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Not content with forcing ISPs to store the browsing history of UK citizens (as enshrined into law via the Investigatory Powers Act), the Government now appears to be ignoring the concept of net neutrality with its latest Bill entering the House of Lords. The Digital Economy Bill, due its second reading in the Lords today (13th December 2016), compels websites carrying material which “it is reasonable to assume from its nature that any classification certificate issued in respect of a video work including it would be an R18 certificate” to carry out age verification checks to try and stop youngsters accessing such material. If the sites don’t do this, ISPs will be required to block them. Yet EU net neutrality rules state that all Internet traffic must be treated equally and goes so far as to say that Governments cannot block access to sites that are legal – even if they are distasteful.

A slippery slope?

Of course we applaud the notion of protecting children from potentially damaging content (how could anyone not?), but we’re concerned about what will happen when age verification doesn’t work. As we’ve mentioned in our previous posts on the subject, requiring age verification is all well and good, except that there will be no way to actually know whether the person doing the verifying actually is the age they say they are. Unlike a minor trying to gain access to the cinema to see a film that they’re not of age to see, there won’t be a gatekeeper to check ID and confirm that the viewer isn’t lying. So what’s next? A blanket blocking of certain kinds of sites rather than individual ones? We foresee a slippery slope whereby simple age verification to access adult content becomes the government starting to dictate what we can and can’t look at on the web based on what they deem ‘appropriate’. There has already been some slippage from the Bill’s original measures – in the very late stages of debate within the Commons, MPs added a clause that will allow the blocking of anything from being made available online in the UK that wouldn’t be allowed on a commercially-available DVD. The BBFC’s guidelines for an 18 classification include “where material or treatment appears to us [our emphasis] to risk harm to individuals or, through their behaviour, to society.” State censorship beckons…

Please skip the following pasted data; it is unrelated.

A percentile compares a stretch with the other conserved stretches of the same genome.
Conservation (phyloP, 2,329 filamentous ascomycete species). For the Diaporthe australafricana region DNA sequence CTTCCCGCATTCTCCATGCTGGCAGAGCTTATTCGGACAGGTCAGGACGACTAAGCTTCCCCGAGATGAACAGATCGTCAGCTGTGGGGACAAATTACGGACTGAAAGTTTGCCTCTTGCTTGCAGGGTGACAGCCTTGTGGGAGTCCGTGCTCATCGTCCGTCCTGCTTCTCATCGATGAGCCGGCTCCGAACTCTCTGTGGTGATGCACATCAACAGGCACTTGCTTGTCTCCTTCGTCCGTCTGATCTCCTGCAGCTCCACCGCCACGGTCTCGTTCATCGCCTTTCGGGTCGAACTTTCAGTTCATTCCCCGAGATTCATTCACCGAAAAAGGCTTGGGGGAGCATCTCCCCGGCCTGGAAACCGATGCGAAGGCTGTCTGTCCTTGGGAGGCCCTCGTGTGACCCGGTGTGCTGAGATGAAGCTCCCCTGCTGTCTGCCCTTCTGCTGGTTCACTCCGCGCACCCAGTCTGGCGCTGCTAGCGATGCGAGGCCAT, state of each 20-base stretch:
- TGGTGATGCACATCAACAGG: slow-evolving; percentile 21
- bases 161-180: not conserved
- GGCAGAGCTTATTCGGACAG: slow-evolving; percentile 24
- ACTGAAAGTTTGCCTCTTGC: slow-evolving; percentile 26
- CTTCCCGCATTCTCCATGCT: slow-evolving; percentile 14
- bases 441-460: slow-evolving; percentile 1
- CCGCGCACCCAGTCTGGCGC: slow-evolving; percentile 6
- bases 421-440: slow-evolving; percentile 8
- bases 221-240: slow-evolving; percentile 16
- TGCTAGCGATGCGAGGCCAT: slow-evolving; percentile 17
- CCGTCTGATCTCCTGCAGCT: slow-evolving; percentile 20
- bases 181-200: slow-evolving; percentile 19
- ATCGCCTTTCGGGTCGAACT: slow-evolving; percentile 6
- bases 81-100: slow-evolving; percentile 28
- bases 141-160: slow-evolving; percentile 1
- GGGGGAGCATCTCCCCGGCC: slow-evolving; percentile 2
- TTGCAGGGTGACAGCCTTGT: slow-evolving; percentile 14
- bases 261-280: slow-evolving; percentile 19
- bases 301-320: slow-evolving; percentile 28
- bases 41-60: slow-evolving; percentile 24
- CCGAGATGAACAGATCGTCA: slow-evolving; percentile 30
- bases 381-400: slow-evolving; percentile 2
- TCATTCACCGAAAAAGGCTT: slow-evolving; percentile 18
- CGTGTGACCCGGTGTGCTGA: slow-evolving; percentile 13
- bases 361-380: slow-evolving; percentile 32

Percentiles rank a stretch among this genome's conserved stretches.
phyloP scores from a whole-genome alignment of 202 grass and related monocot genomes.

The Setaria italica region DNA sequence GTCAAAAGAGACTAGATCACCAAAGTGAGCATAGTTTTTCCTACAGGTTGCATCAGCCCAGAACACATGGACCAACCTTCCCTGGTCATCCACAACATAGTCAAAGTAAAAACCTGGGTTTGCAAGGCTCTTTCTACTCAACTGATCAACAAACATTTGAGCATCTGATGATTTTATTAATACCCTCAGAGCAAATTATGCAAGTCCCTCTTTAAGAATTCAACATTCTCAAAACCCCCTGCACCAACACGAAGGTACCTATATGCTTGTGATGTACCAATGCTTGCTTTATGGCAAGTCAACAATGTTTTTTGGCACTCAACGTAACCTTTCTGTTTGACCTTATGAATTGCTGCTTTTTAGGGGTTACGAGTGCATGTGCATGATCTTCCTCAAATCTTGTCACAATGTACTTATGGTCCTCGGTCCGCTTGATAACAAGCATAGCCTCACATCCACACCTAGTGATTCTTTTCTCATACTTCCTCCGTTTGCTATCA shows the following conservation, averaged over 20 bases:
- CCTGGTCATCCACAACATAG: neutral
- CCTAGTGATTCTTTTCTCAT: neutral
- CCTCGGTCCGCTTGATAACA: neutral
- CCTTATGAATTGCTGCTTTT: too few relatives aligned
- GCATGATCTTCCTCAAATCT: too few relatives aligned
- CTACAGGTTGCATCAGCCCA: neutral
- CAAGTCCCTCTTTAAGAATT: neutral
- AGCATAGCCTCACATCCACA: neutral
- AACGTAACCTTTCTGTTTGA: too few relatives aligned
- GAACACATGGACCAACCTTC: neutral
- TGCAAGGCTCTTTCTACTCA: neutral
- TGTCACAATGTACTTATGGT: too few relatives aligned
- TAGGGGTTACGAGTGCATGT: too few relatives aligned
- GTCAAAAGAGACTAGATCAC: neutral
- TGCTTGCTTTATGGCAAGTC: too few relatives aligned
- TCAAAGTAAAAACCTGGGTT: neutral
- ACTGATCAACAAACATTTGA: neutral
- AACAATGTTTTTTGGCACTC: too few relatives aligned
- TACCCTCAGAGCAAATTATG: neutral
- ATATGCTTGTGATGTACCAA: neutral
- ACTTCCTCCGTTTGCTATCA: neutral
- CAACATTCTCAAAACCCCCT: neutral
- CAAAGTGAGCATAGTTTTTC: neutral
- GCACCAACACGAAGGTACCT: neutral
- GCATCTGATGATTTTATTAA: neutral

Lack of industry engagement

To date the Government has not engaged with the comms industry or ISPs in any meaningful way on the measures that they’re pushing through. Nobody has asked if it’s even physically possible or realistic to do what they want us to do, leaving the door wide open for big problems ahead.

Nor are the demands being placed on ISPs reasonable. Much of the onus (and cost) of policing, enforcing and managing website blocking is likely to fall on ISPs. Unlike the Investigatory Powers Act (“Snooper’s Charter”) there are no cost recovery provisions for ISPs. While there have been calls from the industry for the Government to proceed with care and caution, Theresa May et al now seem determined to push the Bill through (this is hardly a surprise – it’s been kicking around since 2010). When it becomes law and the regulator starts to press for sites to be blocked, ISPs will be expected to execute and manage the whole business. This won’t be easy and will take up time and resources, adding to costs. Ultimately, those costs will be passed on to the consumer, which nobody – ourselves included – wants.

Nothing to hide, nothing to fear?

Lest you feel we are being overly dramatic about the potential for censorship, here’s some wording in the bill to consider:

23 (3) “The steps that may be specified or arrangements that may be put in place [when an ISP is given notice by the regulator] include steps or arrangements that will or may also have the effect of preventing persons in the United Kingdom from being able to access material other than [our emphasis] the offending material using the service provided by the internet service provider“.

Have your say!

Have you been following the progression of the Digital Economy Bill through Parliament? Do you think it’s necessary for both the protection of the public and the development of our industry, or are there better ways to achieve the Government’s aims? Are there other elements of the Bill that you think our industry should be more worried about? Whatever your view, share it with us by leaving a comment below.

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